if it is the swordsmen who rule us in truth, why do we pretend our kings hold the power? [loc.2227]
Finally finished this after watching season 2 of the TV version. I won't attempt to summarise plot (of which there is a great deal) or characterisation (mostly pretty sound). I am intrigued by the way the story's been adapted for TV: concatenating two characters to simplify the story; playing up the likeable aspects of various Lannisters right before they do something especially villainous; eschewing the characters' inner thoughts in favour of what can be shown.
There are some interesting new viewpoint characters, in particular Davos Seaworth (the Onion Knight) whose age and lowly origins give a different perspective on the antics of the would-be rulers. I think I might like Margaery Tyrrell, too. And Cat Stark is evidently a fearsome politician in her own right. How I would love to lock her in a room with Cersei Lannister: may the best woman win.
Perhaps there is less sense of progress than in A Game of Thrones, but the sense of magic returning to the world is growing stronger. It's not only Danaerys' dragons (whose very existence is making spells more effective a thousand miles away) but Bran's wolf-dreams, and the walkers beyond the Wall.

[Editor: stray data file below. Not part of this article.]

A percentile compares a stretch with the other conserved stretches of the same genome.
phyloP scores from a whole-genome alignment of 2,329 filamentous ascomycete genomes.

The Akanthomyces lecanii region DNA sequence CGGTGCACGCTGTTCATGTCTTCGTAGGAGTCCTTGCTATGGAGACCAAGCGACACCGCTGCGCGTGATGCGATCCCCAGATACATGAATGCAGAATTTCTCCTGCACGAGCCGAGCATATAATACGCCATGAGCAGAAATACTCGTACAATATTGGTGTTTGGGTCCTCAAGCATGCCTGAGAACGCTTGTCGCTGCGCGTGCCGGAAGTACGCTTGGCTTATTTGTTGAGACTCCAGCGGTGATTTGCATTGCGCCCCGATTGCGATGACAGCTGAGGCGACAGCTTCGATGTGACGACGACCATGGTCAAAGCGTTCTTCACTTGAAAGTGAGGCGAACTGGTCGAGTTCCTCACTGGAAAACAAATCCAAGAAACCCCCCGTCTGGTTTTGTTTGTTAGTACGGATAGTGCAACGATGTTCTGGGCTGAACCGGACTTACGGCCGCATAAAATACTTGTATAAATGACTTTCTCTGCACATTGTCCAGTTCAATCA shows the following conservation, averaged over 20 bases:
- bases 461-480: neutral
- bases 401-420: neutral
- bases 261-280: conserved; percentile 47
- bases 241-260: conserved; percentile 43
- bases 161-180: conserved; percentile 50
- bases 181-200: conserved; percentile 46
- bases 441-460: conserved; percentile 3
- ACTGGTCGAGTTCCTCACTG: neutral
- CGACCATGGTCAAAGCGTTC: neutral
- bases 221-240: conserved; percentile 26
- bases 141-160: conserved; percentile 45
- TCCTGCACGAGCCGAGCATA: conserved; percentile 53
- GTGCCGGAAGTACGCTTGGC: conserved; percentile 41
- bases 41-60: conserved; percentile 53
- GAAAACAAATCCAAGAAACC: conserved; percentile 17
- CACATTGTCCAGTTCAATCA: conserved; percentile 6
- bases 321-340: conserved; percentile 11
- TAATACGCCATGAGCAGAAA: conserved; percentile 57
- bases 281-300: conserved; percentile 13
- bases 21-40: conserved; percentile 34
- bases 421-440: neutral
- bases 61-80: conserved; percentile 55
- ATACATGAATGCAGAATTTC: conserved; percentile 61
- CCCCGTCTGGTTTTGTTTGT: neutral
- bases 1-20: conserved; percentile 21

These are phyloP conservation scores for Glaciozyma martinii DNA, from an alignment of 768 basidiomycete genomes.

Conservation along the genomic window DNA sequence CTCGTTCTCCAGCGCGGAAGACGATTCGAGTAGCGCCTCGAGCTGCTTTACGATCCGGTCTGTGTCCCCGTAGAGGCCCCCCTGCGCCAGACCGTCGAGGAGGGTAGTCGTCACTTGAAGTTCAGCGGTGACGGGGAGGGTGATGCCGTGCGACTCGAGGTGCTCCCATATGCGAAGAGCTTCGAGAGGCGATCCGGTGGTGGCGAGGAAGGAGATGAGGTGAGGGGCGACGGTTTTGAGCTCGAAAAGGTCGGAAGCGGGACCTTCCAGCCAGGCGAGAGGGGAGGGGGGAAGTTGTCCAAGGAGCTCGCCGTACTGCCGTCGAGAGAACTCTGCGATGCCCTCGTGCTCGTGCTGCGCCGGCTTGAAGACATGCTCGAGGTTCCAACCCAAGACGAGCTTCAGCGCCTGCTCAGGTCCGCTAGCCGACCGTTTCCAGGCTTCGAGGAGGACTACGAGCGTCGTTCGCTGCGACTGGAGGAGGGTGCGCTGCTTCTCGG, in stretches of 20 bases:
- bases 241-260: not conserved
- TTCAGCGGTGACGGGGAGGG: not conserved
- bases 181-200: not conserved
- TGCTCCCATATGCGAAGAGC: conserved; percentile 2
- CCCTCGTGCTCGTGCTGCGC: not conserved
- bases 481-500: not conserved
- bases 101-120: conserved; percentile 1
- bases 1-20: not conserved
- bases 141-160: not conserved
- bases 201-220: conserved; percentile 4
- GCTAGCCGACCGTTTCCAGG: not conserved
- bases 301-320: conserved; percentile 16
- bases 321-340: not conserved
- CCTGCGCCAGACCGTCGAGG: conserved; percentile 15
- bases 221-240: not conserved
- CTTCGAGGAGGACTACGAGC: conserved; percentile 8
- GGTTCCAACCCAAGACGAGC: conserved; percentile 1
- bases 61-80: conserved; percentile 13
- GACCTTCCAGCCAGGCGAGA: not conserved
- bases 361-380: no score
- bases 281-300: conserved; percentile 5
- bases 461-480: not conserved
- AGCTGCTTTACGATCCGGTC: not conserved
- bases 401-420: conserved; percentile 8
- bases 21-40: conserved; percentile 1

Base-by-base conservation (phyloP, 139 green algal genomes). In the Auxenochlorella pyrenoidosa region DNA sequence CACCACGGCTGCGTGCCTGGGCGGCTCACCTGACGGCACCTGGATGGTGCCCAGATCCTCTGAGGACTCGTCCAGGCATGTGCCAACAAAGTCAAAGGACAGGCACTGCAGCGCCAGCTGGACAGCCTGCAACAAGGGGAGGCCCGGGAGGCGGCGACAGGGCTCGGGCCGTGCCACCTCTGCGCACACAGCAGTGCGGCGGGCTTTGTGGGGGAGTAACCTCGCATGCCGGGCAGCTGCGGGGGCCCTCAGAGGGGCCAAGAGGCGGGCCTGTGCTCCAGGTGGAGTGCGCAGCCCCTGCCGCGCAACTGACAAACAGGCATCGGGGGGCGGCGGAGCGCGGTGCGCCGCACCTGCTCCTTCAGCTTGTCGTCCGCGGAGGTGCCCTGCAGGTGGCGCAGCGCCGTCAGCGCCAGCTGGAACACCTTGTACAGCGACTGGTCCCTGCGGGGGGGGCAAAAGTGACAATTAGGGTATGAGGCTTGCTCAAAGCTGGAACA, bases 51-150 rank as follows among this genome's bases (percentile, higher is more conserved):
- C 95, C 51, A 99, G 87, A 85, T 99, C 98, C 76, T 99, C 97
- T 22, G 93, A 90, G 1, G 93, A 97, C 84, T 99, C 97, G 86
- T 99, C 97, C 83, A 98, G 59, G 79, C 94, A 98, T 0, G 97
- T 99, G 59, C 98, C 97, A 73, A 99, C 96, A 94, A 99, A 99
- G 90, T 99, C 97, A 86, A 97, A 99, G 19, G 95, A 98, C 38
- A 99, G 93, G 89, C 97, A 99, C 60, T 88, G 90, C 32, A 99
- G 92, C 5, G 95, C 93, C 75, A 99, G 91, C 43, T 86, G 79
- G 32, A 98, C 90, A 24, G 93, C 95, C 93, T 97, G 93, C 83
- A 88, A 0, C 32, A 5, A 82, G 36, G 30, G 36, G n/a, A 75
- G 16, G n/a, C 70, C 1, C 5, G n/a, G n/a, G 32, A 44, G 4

Martin is a plain, punchy stylist with a gift for resonant images: 'Janos Slynt was a butcher's son, and he laughed like a man chopping meat' [loc 2059]; 'His whispers scurried across the lapping water like a line of mice on soft pink feet'. [loc.10135] I could still do with more humour -- Tyrion excepted, what humour there is has more to do with cruelty than amusement -- and I doubt I'll warm further to any of the characters, but their machinations continue to be twistily entertaining.